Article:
Even if the lower to mid-level atmosphere has changed the topography that influences flooding and rainfall behaviour has changed only very slowly over thousands of years. The physics of where heavy rainfall occurs (orographic rainfall etc) is surely the same?

  26. July 27, 2017 12:31 pm

    The reason why these Met Office scientists rejected earlier rainfall data is that pre 1981 was deemed to be “irrelevant” because the study was all about the risk of extreme UK winter rainfall in the “current climate”, which they arbitrarily defined as 1981-2015. So, they assume:

    1. The climate before 1981 was so significantly different from the post 1981 climate that it invalidated using actual observations of extreme rainfall events from the met office’s regional rainfall database, which goes all the way back to 1766.

    2. The ‘current climate’ is stable – even though the period covers the very rapid rise in temperature from 1981-98 – only stabilising thereafter, but even this fact is disputed by climate scientists.

    To make up for the lack of real data stretching back over just 35 years (when climate began), they generated 3500 extra years of ‘data’ using climate models. This gave 100 times more ‘winters’ (which the study also re-defined to be Oct-Mar inclusive) and thus the Met Office were astounded to discover that some really, really extreme winters were ‘observed’ in that 3500 year long cyberspace within their God-like supercomputer.

    Hey Presto! The Met Office weather priests were able to tell the country that the risk of ‘unprecedented’ (well, since 1981, when climate began) extreme rainfall in the ‘current climate’ was now a lot greater than we had assumed and the extreme rainfall was a lot more extreme than we could ever have imagined! SCIENCE!

  27. July 27, 2017 3:25 pm

    1. Conflation of simulations with “data”.
    2. Approx 150 years of data.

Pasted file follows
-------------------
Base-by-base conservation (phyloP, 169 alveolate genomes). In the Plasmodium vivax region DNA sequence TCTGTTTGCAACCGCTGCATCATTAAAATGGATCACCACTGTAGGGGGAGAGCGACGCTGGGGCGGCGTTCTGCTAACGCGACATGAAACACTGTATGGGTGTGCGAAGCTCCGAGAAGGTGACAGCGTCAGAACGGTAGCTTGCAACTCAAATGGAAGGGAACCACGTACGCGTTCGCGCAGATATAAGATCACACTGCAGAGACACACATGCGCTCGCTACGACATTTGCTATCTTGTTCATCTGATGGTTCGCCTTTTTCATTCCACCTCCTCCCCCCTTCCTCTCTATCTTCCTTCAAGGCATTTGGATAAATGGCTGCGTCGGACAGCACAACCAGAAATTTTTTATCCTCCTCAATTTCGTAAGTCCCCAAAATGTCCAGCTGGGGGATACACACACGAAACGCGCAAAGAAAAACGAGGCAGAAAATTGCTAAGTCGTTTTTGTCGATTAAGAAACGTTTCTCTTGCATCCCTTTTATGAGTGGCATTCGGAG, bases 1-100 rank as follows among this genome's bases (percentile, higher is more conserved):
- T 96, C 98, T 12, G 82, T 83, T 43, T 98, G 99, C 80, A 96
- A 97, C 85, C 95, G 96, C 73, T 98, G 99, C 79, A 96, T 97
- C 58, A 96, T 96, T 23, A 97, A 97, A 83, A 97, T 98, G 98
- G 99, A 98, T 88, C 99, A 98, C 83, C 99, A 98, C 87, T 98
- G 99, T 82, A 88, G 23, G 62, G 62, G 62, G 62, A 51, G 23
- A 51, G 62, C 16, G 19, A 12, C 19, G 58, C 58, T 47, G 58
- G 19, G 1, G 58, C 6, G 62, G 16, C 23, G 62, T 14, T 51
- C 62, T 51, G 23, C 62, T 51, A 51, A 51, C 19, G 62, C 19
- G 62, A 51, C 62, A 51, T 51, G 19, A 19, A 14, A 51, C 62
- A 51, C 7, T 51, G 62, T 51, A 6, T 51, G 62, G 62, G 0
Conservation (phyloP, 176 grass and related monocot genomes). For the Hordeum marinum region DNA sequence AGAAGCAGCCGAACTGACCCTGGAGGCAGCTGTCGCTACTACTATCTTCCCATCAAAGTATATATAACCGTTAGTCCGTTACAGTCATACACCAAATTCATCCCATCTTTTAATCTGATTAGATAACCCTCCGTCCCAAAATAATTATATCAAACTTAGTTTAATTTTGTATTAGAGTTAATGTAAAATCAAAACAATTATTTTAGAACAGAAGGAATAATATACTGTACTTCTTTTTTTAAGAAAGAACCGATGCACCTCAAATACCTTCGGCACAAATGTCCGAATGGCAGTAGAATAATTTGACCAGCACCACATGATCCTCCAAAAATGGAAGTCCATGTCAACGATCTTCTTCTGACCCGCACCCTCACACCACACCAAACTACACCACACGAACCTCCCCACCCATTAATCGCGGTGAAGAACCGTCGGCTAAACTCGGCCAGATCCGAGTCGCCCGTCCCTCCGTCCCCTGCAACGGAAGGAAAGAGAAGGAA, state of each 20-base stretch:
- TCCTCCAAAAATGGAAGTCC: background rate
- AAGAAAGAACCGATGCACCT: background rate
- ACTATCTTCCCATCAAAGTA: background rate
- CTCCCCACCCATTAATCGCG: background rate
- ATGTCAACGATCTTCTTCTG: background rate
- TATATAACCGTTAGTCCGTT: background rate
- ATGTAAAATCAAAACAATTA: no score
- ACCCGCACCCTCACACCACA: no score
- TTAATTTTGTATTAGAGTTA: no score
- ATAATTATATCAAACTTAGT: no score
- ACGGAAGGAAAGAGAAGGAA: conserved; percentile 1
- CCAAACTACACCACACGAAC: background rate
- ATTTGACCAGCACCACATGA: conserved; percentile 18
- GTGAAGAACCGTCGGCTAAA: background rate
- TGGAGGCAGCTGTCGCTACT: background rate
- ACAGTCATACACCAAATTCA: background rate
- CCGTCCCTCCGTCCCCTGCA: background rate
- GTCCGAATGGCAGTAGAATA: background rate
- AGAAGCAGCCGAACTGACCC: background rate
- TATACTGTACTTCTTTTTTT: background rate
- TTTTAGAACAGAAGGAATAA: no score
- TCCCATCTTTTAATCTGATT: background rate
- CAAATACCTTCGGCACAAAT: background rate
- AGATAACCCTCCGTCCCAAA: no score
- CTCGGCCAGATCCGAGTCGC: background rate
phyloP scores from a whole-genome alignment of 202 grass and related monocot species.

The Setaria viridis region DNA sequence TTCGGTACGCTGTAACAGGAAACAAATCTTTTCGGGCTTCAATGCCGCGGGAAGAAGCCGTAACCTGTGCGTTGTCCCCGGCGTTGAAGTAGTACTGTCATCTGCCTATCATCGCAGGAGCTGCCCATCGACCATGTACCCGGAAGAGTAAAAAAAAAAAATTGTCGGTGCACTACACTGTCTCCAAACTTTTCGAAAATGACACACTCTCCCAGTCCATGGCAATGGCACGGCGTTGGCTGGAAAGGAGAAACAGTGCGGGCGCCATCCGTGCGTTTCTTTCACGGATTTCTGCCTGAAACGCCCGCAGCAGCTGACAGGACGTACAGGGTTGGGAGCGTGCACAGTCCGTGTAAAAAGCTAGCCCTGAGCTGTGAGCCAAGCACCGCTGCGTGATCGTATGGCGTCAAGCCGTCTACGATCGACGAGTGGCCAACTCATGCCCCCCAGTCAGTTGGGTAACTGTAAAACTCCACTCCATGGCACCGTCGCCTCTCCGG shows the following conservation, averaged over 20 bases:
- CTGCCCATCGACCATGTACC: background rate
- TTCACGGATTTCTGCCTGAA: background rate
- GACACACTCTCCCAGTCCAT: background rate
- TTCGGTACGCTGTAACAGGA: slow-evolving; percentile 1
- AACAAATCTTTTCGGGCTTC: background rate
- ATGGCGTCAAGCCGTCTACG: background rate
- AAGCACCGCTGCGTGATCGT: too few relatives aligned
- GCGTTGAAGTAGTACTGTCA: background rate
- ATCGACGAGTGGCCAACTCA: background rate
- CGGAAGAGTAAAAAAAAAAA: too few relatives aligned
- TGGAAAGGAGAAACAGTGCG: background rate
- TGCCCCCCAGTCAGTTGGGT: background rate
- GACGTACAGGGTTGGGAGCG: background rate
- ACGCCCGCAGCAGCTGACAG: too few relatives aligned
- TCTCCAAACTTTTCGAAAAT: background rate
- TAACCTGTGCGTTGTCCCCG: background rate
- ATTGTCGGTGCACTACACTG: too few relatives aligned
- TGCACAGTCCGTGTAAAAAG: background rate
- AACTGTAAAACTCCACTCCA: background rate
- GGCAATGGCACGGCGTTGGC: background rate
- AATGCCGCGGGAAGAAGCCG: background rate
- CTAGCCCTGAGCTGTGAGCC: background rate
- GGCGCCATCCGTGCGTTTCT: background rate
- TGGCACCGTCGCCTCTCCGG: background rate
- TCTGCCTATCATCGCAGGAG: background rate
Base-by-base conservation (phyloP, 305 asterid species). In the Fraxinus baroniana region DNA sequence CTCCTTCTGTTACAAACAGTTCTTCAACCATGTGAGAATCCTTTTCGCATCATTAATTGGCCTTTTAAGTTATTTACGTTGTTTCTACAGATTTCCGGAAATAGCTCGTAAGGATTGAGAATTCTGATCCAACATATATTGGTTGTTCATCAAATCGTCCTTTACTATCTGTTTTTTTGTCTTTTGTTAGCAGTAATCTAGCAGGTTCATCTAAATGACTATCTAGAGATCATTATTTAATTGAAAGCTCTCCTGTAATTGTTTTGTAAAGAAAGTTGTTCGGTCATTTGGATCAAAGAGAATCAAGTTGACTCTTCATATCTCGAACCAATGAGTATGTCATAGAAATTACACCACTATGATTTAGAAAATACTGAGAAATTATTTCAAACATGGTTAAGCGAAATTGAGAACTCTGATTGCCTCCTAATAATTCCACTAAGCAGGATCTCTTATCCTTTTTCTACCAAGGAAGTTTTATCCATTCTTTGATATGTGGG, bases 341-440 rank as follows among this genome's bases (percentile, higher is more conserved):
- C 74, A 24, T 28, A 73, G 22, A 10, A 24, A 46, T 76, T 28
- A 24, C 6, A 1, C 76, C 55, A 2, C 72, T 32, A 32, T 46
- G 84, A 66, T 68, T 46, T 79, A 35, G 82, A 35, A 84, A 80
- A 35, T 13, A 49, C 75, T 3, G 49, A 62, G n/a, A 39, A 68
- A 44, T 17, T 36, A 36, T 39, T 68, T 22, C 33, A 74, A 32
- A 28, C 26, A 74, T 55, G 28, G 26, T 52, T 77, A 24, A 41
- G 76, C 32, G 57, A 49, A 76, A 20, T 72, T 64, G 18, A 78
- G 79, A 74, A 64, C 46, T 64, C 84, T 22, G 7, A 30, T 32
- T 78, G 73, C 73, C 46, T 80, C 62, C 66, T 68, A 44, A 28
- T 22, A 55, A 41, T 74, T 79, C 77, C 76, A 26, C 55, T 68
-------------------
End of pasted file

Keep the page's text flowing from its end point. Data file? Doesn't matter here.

3. Thompson: “100 times” data from simulations” means fake 15,000 years data”.

    We’re supposed to believe warnings about weather in coming near days because someone has an “idea” of what 15,000 years of most recent UK weather looks like?

    • quaesoveritas permalink
      July 27, 2017 3:29 pm

      I think she meant 100 x 35 years (of real data).
      But that would be 3500 years, not the 1750 quoted in the press release.

  28. quaesoveritas permalink
    July 27, 2017 3:48 pm

    The Met Office forecast 3 hours of heavy rain (not heavy showers) in my location today (13:00 to 15:00) they later changed that to 4 hours, by extending it to 16:00, with a 90% probability at 15:00.

    We eventually got a short heavy shower just before 16:00.

    From a sample I did in April 2015 forecasts of “Heavy Rain” were only correct about 33% of the time for the first 24 hours.

    I suspect that the MO forecasts tend to over-estimate the amount if rain. Most of the time there was no rain at all. (MO own observations at Albemarle)

    If they can’t get the forecasts right for the first 24 hours, why should we trust their long range forecasts?

  29. quaesoveritas permalink
    July 27, 2017 4:03 pm

    Further information from the Met Office:

    “I hope you find the following information obtained from the Met Office Hadley Centre useful:

    We use latest high- resolution climate model data to explore what is physically possible in the current climate but simply has yet to be seen in observations.

    We only compare directly in this study to the last 35 years of observations as this is the period over which we were running our model simulations, so allowing direct comparison.